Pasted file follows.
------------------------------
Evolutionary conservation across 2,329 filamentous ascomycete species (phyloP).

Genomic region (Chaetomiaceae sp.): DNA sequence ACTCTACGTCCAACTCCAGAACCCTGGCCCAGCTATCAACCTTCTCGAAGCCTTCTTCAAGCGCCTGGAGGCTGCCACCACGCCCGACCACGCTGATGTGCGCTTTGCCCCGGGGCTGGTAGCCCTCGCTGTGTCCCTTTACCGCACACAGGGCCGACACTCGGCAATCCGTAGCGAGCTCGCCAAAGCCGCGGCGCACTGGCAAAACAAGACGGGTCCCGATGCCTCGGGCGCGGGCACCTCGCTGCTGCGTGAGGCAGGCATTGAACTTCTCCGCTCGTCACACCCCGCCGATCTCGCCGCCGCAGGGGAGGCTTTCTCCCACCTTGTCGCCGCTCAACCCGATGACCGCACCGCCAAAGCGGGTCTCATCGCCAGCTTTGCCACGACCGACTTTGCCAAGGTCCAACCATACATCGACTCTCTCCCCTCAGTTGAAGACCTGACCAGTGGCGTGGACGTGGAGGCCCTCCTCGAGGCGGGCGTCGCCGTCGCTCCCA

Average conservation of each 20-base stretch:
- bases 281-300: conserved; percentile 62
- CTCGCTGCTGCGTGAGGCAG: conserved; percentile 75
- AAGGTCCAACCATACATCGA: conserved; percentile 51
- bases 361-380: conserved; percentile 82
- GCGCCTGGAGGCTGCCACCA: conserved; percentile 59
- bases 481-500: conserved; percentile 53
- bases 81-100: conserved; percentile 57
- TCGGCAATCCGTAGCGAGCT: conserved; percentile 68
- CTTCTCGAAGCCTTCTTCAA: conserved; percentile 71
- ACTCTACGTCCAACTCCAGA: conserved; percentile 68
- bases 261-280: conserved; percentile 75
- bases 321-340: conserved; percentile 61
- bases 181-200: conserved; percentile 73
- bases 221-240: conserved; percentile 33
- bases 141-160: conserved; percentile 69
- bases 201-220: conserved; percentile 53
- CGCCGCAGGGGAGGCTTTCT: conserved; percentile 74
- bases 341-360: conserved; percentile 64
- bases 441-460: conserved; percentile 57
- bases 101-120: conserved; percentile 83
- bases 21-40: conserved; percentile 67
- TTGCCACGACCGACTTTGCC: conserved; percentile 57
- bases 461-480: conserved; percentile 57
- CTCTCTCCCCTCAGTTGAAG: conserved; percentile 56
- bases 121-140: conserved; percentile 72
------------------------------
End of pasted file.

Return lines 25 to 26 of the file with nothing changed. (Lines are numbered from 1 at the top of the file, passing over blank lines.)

- TTGCCACGACCGACTTTGCC: conserved; percentile 57
- bases 461-480: conserved; percentile 57